What does red greeting mean

A red greeting to the left ancestors in Germany

It is our duty to remember both of them. You gave your life for a leftist idea. "Hermann (78), pensioner from East Berlin, stands in the drizzle on the edge of the so-called socialist cemetery in Berlin-Friedrichsfelde and holds two red carnations in his hand, purchased for one fifty each at the flower stand on S-Bahn station.

He wants to put them down at the memorial in honor of Rosa Luxemburg and Karl Liebknecht. 100 years ago, on January 15, 1919, the founding members of the Communist Party of Germany were murdered in Berlin during the turmoil of the revolutionary winter of 1918/19. The murder divides the left to this day. At that time the SPD leadership had put down the "Spartacus uprising" with the help of Freikorp troops, and the "January coup" claimed 156 deaths.

"Who betrayed us? Social Democrats!" Shouted communists after the murders. The battle cry has survived to the present. 100 years ago people complained that the SPD had prevented the socialist upheaval and killed communists in the process. Today he is still being fished out and has to serve for the frustration that the SPD does not want to support many of the left's ideas.

The misery at the S-Bahn station

"Just take a look at the misery," says Hermann and points in the direction of the S-Bahn station. There are many homeless people lying there in the cold neon light of the corridors. "Luxemburg and Liebknecht were real socialists who would have fought against this poverty. But the Social Democrats have been in government for decades and they are doing nothing." For him, that's the difference between socialism and communism, and Hermann could tell a lot about it.

But first he calms down, because now the left-wing with red wreaths marches to the solemn piano sounds like a phalanx: parliamentary group leader Dietmar Barsch, the party leaders Katja Kipping and Bernd Riexinger, Gregor Gysi, Oskar Lafontaine and of course Luxembourg fan Sahra Wagenknecht. About her role model, she says: "She was a passionate fighter for peace and social justice."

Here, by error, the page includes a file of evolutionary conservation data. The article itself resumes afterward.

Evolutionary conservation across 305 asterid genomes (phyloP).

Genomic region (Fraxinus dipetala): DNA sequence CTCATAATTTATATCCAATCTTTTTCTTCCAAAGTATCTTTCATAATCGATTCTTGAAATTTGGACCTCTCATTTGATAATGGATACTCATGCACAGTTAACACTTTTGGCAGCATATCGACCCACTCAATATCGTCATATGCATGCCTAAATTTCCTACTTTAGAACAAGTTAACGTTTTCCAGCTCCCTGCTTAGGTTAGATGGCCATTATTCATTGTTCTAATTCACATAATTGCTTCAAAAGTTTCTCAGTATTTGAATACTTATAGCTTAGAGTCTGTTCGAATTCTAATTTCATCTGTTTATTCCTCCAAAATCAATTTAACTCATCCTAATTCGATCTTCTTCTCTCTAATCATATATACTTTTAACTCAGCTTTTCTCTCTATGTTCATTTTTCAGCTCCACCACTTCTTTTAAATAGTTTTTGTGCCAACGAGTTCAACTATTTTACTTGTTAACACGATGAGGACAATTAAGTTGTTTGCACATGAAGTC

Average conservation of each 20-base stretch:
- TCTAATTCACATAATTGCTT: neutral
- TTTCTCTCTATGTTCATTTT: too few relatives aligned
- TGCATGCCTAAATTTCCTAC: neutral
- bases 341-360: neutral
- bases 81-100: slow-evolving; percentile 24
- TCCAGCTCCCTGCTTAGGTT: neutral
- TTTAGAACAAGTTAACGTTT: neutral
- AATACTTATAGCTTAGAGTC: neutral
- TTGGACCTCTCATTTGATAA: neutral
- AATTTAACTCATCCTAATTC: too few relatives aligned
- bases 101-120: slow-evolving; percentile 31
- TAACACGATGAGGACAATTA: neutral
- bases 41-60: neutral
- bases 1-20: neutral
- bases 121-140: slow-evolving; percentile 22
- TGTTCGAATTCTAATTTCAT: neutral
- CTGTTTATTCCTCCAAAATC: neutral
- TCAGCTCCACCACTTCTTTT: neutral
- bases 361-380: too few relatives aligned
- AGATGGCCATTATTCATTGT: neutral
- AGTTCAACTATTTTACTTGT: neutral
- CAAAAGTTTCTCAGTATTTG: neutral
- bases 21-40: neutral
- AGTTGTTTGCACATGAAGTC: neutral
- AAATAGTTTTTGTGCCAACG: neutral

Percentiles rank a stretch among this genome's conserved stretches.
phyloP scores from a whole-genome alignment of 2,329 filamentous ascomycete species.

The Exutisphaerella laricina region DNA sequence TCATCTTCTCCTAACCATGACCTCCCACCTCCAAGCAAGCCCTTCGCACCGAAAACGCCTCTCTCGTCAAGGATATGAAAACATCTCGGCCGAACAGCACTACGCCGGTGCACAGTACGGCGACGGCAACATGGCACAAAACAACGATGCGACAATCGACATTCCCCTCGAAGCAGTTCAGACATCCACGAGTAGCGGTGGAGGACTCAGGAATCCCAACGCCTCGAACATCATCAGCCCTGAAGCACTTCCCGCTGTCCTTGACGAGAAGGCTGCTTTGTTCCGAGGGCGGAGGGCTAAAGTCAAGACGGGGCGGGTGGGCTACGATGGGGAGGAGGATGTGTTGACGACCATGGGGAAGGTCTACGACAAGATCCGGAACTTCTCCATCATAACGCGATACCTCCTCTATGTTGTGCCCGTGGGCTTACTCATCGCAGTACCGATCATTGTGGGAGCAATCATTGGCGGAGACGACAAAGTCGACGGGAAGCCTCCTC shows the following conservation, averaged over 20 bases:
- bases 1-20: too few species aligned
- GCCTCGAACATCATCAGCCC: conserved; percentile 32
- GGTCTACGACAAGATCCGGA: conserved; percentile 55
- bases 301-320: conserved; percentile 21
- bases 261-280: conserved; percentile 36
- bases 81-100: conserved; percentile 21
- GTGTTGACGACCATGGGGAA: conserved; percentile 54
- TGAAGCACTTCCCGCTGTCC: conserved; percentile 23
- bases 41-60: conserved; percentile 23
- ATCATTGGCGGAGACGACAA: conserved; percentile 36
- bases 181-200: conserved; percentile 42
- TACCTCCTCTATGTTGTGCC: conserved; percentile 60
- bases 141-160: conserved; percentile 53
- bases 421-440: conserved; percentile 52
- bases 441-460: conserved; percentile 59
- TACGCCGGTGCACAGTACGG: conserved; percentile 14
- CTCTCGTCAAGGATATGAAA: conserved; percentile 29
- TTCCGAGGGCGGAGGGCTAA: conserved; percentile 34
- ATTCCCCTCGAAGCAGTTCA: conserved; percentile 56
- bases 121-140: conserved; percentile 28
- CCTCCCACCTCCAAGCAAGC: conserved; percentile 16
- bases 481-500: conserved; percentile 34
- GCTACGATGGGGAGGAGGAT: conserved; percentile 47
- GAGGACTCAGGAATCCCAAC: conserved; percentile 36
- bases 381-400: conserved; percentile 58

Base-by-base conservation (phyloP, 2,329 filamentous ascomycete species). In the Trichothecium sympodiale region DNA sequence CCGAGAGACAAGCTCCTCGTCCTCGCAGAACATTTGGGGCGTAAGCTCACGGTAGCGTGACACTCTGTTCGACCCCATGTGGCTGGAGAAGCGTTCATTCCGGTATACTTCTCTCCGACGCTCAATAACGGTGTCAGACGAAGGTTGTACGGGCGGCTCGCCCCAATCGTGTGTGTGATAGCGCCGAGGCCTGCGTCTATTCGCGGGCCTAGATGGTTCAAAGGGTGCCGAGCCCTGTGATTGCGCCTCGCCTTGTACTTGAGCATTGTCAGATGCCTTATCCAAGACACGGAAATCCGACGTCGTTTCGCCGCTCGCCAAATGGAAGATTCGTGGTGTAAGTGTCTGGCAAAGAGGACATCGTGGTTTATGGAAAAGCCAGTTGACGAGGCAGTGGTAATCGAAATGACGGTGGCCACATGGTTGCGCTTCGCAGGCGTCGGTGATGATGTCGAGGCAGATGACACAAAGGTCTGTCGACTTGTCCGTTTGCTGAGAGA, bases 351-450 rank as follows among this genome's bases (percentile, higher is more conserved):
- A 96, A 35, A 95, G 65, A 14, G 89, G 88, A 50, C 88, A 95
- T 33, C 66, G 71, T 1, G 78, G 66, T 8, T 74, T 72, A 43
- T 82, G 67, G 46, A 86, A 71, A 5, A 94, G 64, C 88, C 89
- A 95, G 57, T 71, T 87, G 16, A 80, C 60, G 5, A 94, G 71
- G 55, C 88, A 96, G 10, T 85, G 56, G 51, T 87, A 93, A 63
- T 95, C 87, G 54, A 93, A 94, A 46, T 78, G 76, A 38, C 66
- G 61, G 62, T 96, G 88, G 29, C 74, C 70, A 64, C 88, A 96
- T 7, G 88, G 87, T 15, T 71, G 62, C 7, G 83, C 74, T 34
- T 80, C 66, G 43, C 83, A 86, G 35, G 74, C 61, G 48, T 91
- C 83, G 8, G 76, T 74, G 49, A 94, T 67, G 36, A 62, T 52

Hermann is delighted: "The Wagenknecht is really a beautiful woman, so coming here was twice as worthwhile." And: "She's also smart." He likes her new movement "Stand Up", with which she wants to unite the left, the SPD and the Greens. "The left can only be powerful and change the prevailing conditions if it finally overcomes and holds together the division that began with these murders," he is convinced.

Workers, unite!

Martin Düspohl, curator of the Berlin 18/19 exhibition, also points out that 100 years ago there was the slogan "Workers unite - with or without your leaders". "Wagenknecht's experiment reminds you a bit of that," he says.

She wants to put so much pressure on by "getting up" that the leaders of the SPD, the Left and the Greens focus more on social aspects. 170,000 people have signed Wagenknecht's appeal so far. Recently, ex-AfD boss Frauke Petry has also raved about the project.

But Wagenknecht does not get any support from the leaders of the left, the SPD or the Greens. There are also some who believe that one day she will have to choose between her position as left parliamentary group leader and the movement.

As far as the murder of Luxemburg and Liebknecht is concerned, reconciliation should still be a long way off. On the occasion of the commemoration of the centenary, some leftists called on the SPD to assume responsibility for the murders. In November, SPD leader Andrea Nahles said it was "likely" that the SPD politician Gustav Noske, who was then responsible for the military, "had a hand in it". Now she sees no evidence of that. (Birgit Baumann from Berlin, January 13, 2019)